- Sushi will be very challenging and could gag you. You should probably cut it in half instead of trying to pop an entire piece of it into your mouth.
- Treat yourself to something cold, such as ice cream, popsicles, or frozen yogurt. The cold temporarily dulls the pain from your braces. (For longer lasting pain relief, check out the gumEase product).
- Develop an arsenal of soft food recipes. You don’t need to sentence yourself to boring soups and shakes. There are several cookbooks that can help you prepare healthy, delicious meals, such as The Braces Cookbook, The Braces Cookbook2, Tender Teeth Cookbook, and Surviving Braces. Also check out the soft food suggestions on our sister website,ArchWired.com.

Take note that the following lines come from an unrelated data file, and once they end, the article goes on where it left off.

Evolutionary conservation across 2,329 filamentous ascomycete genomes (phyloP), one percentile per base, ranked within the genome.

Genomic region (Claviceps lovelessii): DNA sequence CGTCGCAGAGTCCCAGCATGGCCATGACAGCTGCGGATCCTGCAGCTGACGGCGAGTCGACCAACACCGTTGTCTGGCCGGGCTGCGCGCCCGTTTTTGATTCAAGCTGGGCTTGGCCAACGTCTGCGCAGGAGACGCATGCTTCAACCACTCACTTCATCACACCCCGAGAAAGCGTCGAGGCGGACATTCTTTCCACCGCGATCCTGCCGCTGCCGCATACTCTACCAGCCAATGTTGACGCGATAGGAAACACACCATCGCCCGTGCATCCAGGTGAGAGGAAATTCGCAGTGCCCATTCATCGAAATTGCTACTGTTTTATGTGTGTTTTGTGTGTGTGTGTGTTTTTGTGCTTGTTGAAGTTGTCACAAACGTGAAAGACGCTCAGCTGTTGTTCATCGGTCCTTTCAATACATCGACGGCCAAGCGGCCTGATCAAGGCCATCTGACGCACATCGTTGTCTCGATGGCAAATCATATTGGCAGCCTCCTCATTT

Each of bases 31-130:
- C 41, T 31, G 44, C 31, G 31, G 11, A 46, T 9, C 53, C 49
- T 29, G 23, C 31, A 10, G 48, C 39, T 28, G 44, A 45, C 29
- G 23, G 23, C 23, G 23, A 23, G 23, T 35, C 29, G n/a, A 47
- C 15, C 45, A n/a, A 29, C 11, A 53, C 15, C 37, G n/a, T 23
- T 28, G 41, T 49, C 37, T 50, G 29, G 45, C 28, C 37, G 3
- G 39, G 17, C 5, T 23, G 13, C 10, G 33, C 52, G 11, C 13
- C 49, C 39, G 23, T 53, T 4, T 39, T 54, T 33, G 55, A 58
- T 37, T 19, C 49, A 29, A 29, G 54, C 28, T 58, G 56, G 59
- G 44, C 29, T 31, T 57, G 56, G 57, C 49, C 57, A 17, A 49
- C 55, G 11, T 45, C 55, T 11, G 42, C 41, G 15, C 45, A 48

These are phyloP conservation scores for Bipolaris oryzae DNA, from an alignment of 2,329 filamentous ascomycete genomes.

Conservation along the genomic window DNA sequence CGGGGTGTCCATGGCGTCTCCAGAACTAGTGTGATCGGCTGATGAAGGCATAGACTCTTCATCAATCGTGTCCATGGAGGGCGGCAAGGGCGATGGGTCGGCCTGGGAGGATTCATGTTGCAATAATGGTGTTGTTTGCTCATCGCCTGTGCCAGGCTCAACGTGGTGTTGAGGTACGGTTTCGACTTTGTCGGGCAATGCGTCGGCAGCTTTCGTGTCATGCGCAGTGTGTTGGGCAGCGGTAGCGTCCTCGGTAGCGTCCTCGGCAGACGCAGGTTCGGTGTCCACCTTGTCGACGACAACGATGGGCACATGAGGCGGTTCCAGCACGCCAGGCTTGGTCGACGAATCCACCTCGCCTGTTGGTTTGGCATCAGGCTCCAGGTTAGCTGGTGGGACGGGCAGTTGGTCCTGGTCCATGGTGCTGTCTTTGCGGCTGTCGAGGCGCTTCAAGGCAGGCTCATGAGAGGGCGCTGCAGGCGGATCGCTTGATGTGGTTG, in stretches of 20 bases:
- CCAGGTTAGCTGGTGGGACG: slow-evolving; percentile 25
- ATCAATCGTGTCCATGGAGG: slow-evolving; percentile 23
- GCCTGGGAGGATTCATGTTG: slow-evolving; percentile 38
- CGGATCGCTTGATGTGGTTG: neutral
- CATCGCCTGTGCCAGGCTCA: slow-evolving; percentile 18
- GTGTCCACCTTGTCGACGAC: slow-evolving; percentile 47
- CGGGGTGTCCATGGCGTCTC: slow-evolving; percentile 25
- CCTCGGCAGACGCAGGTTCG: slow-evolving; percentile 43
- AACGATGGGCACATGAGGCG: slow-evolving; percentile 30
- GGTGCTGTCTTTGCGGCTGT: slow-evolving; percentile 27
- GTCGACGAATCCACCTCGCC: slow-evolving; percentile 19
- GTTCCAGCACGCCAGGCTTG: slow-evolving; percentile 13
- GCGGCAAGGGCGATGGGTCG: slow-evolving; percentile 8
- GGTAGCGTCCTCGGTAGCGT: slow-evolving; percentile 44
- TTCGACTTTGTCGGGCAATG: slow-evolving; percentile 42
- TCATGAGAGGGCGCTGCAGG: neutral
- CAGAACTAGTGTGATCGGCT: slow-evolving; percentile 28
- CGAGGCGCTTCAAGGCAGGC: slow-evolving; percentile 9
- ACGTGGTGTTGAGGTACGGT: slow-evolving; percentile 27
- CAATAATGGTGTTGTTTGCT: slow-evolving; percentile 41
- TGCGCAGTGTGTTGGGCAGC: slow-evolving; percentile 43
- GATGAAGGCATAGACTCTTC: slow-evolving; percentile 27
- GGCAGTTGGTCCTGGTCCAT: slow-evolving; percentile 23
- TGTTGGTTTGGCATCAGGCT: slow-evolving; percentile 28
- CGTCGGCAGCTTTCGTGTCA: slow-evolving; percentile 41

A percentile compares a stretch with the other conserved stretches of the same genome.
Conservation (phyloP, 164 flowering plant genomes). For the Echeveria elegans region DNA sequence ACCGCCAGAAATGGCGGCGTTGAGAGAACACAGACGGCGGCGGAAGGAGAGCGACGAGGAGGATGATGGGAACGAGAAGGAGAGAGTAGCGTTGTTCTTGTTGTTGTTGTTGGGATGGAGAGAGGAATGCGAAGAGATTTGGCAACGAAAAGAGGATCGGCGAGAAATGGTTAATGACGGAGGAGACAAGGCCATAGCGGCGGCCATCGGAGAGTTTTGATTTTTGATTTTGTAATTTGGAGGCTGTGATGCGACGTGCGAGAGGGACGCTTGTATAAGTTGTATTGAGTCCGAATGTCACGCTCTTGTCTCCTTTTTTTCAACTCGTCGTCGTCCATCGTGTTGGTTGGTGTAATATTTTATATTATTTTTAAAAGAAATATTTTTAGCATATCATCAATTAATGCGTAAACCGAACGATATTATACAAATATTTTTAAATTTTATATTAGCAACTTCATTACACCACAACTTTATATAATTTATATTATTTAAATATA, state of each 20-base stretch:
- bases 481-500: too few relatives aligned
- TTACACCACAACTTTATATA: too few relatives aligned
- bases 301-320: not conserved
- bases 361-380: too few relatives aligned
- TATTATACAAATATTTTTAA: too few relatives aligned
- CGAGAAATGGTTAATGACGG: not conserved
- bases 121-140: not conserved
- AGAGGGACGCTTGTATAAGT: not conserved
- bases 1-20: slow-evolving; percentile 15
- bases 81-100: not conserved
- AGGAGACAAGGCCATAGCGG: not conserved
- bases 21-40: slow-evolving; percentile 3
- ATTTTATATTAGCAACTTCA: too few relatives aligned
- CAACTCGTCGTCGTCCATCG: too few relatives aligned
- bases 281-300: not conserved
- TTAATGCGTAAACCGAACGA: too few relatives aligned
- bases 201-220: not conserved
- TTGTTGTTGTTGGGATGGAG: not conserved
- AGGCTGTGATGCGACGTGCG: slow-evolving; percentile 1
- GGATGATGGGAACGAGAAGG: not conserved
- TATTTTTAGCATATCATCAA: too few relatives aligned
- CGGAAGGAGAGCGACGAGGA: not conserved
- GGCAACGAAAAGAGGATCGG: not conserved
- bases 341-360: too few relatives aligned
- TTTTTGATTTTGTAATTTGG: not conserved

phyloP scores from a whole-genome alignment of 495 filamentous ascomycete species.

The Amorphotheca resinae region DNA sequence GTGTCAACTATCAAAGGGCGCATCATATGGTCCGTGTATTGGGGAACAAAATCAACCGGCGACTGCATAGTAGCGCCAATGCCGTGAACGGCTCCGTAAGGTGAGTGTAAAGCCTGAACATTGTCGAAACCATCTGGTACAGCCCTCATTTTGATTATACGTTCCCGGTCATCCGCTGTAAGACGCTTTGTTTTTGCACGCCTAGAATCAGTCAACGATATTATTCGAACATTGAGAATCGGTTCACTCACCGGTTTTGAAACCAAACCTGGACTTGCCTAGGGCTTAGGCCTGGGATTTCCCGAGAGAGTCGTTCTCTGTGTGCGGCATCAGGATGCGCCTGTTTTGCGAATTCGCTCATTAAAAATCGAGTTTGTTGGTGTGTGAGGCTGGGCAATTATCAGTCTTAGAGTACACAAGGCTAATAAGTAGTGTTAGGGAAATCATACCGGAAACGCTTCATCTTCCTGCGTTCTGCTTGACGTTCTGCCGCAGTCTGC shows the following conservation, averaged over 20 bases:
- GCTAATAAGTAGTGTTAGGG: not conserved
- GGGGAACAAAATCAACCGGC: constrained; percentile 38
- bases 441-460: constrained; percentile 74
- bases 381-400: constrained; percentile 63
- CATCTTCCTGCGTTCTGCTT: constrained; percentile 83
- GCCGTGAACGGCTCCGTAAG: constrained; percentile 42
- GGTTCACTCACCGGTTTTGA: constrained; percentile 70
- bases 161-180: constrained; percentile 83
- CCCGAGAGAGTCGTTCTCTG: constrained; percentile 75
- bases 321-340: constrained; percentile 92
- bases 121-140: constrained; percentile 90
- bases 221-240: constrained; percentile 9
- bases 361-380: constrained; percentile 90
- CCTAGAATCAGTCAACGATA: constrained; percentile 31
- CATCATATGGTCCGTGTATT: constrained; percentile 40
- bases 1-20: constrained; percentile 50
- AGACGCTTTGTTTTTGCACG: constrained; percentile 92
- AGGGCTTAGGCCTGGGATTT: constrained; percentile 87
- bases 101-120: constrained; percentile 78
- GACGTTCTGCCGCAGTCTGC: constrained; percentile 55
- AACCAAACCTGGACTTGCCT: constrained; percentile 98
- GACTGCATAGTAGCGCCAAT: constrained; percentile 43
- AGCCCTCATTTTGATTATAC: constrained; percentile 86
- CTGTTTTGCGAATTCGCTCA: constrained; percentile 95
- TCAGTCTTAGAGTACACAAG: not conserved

- If eating becomes too uncomfortable because of mouth sores or poking brackets, apply plenty of dental wax or dental silicone. Or tray a new product called Comfort Brace.
The first few weeks of braces are the worst. But after your gums toughen up with scar tissue, and you get used to chewing and eating differently, you’ll find that food isn’t giving you as much trouble as it was before. In a few months, you’ll be able to manage some crunchy food, and wearing braces won’t be as much of a painful ordeal.
There are a number of possible causes of pain after the completion of a root canal. After a root canal is completed no living pulp tissue remains inside the tooth, but nerve endings remain in the ligaments that attach the tooth to the surrounding bone. These ligaments have nerve fiber associated with them that can feel pain. They are the source of any post root canal pain. Continue reading Why Is there Pain after a Root Canal